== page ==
Tokyo court halts production of iMac clone
TOKYO (IDG) -- The Tokyo District Court has ordered a stop to the production and sale of Sotec's e-one PC, saying that the design of the curvy, translucent machine is similar enough to Apple Computer's iMac to "confuse" customers.
The court's preliminary injunction prevents Yokohama-based Sotec from manufacturing, selling, displaying, exporting or importing the e-one, a spokesman at the Tokyo District Court said.
Apple Japan, Apple's local subsidiary, filed a suit against Sotec last month seeking an injunction.
Judge Toshiaki Iimura of the 29th Civil Division of the Tokyo District court was quoted in a leading business daily as saying that the two personal computers are not only similar in their choice of color, material and curvature, but also in their details.
"In addition to a worry that consumers might confuse the two products, there exists a fear that customers could misconstrue the relationship between Sotec and Apple," Iimura was quoted as saying in the Nihon Keizai Shimbun.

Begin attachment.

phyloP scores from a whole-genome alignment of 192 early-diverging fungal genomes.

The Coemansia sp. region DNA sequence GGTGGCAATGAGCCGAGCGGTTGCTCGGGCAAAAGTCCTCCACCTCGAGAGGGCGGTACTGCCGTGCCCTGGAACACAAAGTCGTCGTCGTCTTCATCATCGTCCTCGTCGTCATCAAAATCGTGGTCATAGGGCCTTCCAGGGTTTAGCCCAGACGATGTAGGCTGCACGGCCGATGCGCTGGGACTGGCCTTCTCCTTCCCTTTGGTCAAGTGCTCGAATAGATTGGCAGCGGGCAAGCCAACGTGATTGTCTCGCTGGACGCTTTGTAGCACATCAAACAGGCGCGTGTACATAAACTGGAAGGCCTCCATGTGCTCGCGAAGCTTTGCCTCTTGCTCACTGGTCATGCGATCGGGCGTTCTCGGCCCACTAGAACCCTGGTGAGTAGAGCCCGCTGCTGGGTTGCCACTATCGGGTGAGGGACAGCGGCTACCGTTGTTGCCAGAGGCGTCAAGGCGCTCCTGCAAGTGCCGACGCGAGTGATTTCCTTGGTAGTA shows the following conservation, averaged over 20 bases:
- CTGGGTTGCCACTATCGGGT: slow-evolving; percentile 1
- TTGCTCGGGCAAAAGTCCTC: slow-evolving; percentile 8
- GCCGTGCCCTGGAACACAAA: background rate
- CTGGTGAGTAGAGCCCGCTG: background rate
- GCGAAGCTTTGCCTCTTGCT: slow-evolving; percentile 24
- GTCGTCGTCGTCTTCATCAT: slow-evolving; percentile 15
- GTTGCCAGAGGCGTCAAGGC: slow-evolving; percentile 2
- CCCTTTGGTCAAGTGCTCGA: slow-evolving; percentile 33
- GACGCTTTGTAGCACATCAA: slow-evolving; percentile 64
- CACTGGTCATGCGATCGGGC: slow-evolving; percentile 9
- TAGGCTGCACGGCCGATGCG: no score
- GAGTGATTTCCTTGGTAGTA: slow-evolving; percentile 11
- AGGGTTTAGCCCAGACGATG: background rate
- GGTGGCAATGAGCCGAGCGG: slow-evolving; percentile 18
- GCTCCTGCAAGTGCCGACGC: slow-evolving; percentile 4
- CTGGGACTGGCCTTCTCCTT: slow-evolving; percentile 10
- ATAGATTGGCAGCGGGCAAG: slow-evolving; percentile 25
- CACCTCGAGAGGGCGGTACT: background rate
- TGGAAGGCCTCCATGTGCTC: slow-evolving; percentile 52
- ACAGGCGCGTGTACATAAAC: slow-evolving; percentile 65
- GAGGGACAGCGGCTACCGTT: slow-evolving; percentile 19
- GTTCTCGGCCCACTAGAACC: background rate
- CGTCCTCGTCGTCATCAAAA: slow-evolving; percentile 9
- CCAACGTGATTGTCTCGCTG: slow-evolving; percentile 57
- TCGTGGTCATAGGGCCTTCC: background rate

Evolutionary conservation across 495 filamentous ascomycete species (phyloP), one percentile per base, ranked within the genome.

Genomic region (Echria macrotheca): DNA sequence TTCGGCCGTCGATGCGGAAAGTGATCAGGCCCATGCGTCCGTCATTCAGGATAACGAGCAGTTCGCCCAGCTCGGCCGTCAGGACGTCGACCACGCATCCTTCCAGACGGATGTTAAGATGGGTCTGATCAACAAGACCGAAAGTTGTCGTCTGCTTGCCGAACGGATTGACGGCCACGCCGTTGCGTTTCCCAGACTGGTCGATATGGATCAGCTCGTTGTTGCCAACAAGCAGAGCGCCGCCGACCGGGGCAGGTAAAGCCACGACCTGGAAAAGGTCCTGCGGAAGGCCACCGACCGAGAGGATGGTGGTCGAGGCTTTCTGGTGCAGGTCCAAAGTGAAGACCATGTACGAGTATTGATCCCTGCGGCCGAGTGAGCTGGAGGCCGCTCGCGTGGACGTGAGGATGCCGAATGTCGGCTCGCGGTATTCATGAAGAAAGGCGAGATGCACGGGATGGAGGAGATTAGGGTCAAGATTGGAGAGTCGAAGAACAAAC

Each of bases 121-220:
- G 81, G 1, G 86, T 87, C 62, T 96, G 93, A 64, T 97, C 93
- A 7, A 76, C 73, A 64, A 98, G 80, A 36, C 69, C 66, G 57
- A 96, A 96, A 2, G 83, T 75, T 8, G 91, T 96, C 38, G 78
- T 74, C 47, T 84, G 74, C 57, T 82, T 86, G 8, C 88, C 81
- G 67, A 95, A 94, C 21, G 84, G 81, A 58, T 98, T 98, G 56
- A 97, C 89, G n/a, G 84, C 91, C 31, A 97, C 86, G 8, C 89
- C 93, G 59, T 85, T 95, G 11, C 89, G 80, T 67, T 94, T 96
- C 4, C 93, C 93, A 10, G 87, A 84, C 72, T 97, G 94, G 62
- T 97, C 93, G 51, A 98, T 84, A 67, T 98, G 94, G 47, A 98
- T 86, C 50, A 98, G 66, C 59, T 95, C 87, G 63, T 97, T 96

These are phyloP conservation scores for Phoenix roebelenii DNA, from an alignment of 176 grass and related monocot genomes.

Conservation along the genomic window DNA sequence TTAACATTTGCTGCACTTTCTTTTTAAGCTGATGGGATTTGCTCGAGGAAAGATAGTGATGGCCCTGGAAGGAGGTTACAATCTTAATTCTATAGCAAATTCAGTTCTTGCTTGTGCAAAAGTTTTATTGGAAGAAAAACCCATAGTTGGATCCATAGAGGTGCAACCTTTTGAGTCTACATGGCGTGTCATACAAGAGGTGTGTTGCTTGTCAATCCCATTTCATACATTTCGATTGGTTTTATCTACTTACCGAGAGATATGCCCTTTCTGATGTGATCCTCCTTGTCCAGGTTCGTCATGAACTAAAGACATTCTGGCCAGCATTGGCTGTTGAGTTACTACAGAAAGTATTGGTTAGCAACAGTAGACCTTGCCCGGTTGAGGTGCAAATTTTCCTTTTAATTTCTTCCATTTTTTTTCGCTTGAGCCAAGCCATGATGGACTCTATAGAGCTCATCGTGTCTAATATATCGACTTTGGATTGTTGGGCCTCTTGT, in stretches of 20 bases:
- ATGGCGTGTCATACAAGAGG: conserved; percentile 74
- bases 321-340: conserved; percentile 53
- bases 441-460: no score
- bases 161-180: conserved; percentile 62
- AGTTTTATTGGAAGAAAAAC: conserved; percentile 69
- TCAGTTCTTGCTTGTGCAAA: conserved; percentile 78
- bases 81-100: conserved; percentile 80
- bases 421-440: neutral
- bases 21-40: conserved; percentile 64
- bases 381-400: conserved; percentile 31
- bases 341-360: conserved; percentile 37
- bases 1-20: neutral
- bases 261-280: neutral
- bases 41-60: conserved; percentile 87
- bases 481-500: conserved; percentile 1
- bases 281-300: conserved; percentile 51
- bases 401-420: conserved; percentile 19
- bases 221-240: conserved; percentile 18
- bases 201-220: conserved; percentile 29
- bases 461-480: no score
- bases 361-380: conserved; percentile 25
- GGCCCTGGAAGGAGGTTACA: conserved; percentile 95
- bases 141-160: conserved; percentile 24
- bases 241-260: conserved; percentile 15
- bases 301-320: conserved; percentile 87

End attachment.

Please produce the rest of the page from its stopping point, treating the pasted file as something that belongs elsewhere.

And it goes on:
Sotec started selling its cut-price Windows 98-equipped machine here in July. The e-one retails in Japan for around 130,000 yen ($1,200), about 30,000 yen less than Apple's iMac.
Toshiya Nakao, the Sotec representative in charge of the case, was out of his office all day and could not be reached for comment. Another Sotec spokesman, who wouldn't identify himself, acknowledged that the company was aware of the ruling.
Apple has filed lawsuits over similar issues in the U.S.
Apple sued eMachines last month, alleging that the company's bargain-basement eOne machine was an iMac knock-off. An Apple representative said last month that eMachines' PC and the Sotec PC are in fact the same computer.
EMachines is a joint venture between Korean PC manufacturer TriGem Computer, monitor maker Korea Data Systems, and other investors.
Apple also filed a suit against Korea's Daewoo Telecom and its joint venture Future Power on July 1, alleging that the company's bubble-shaped PC pilfered its basic design from the iMac.
Michael Drexler writes for the IDG News Service in Tokyo.
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